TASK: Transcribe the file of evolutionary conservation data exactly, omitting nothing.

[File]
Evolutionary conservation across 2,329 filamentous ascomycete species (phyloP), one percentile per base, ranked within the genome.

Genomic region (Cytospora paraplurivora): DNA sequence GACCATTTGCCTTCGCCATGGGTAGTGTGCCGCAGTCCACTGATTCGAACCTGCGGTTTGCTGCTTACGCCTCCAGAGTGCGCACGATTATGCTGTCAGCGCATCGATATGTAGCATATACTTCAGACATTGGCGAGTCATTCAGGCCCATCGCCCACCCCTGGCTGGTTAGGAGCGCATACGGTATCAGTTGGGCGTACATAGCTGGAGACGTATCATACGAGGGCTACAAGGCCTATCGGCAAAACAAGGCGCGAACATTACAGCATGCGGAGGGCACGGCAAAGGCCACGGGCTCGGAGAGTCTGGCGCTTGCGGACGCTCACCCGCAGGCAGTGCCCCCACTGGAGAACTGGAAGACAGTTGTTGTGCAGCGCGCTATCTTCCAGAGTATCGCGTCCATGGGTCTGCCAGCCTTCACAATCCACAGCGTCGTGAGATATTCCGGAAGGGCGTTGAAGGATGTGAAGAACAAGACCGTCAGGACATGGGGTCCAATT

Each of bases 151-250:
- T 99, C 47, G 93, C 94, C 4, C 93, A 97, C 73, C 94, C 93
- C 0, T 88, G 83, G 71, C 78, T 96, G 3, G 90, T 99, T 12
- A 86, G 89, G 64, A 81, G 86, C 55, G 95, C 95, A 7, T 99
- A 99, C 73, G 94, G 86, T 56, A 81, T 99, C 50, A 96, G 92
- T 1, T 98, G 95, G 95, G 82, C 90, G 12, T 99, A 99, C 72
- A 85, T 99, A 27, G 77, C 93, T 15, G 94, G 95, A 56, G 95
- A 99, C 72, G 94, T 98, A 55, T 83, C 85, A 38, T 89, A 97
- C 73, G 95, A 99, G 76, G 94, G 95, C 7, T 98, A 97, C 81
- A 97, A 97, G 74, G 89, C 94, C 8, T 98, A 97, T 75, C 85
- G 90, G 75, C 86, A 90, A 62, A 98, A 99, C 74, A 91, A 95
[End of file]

Evolutionary conservation across 2,329 filamentous ascomycete species (phyloP), one percentile per base, ranked within the genome.

Genomic region (Cytospora paraplurivora): DNA sequence GACCATTTGCCTTCGCCATGGGTAGTGTGCCGCAGTCCACTGATTCGAACCTGCGGTTTGCTGCTTACGCCTCCAGAGTGCGCACGATTATGCTGTCAGCGCATCGATATGTAGCATATACTTCAGACATTGGCGAGTCATTCAGGCCCATCGCCCACCCCTGGCTGGTTAGGAGCGCATACGGTATCAGTTGGGCGTACATAGCTGGAGACGTATCATACGAGGGCTACAAGGCCTATCGGCAAAACAAGGCGCGAACATTACAGCATGCGGAGGGCACGGCAAAGGCCACGGGCTCGGAGAGTCTGGCGCTTGCGGACGCTCACCCGCAGGCAGTGCCCCCACTGGAGAACTGGAAGACAGTTGTTGTGCAGCGCGCTATCTTCCAGAGTATCGCGTCCATGGGTCTGCCAGCCTTCACAATCCACAGCGTCGTGAGATATTCCGGAAGGGCGTTGAAGGATGTGAAGAACAAGACCGTCAGGACATGGGGTCCAATT

Each of bases 151-250:
- T 99, C 47, G 93, C 94, C 4, C 93, A 97, C 73, C 94, C 93
- C 0, T 88, G 83, G 71, C 78, T 96, G 3, G 90, T 99, T 12
- A 86, G 89, G 64, A 81, G 86, C 55, G 95, C 95, A 7, T 99
- A 99, C 73, G 94, G 86, T 56, A 81, T 99, C 50, A 96, G 92
- T 1, T 98, G 95, G 95, G 82, C 90, G 12, T 99, A 99, C 72
- A 85, T 99, A 27, G 77, C 93, T 15, G 94, G 95, A 56, G 95
- A 99, C 72, G 94, T 98, A 55, T 83, C 85, A 38, T 89, A 97
- C 73, G 95, A 99, G 76, G 94, G 95, C 7, T 98, A 97, C 81
- A 97, A 97, G 74, G 89, C 94, C 8, T 98, A 97, T 75, C 85
- G 90, G 75, C 86, A 90, A 62, A 98, A 99, C 74, A 91, A 95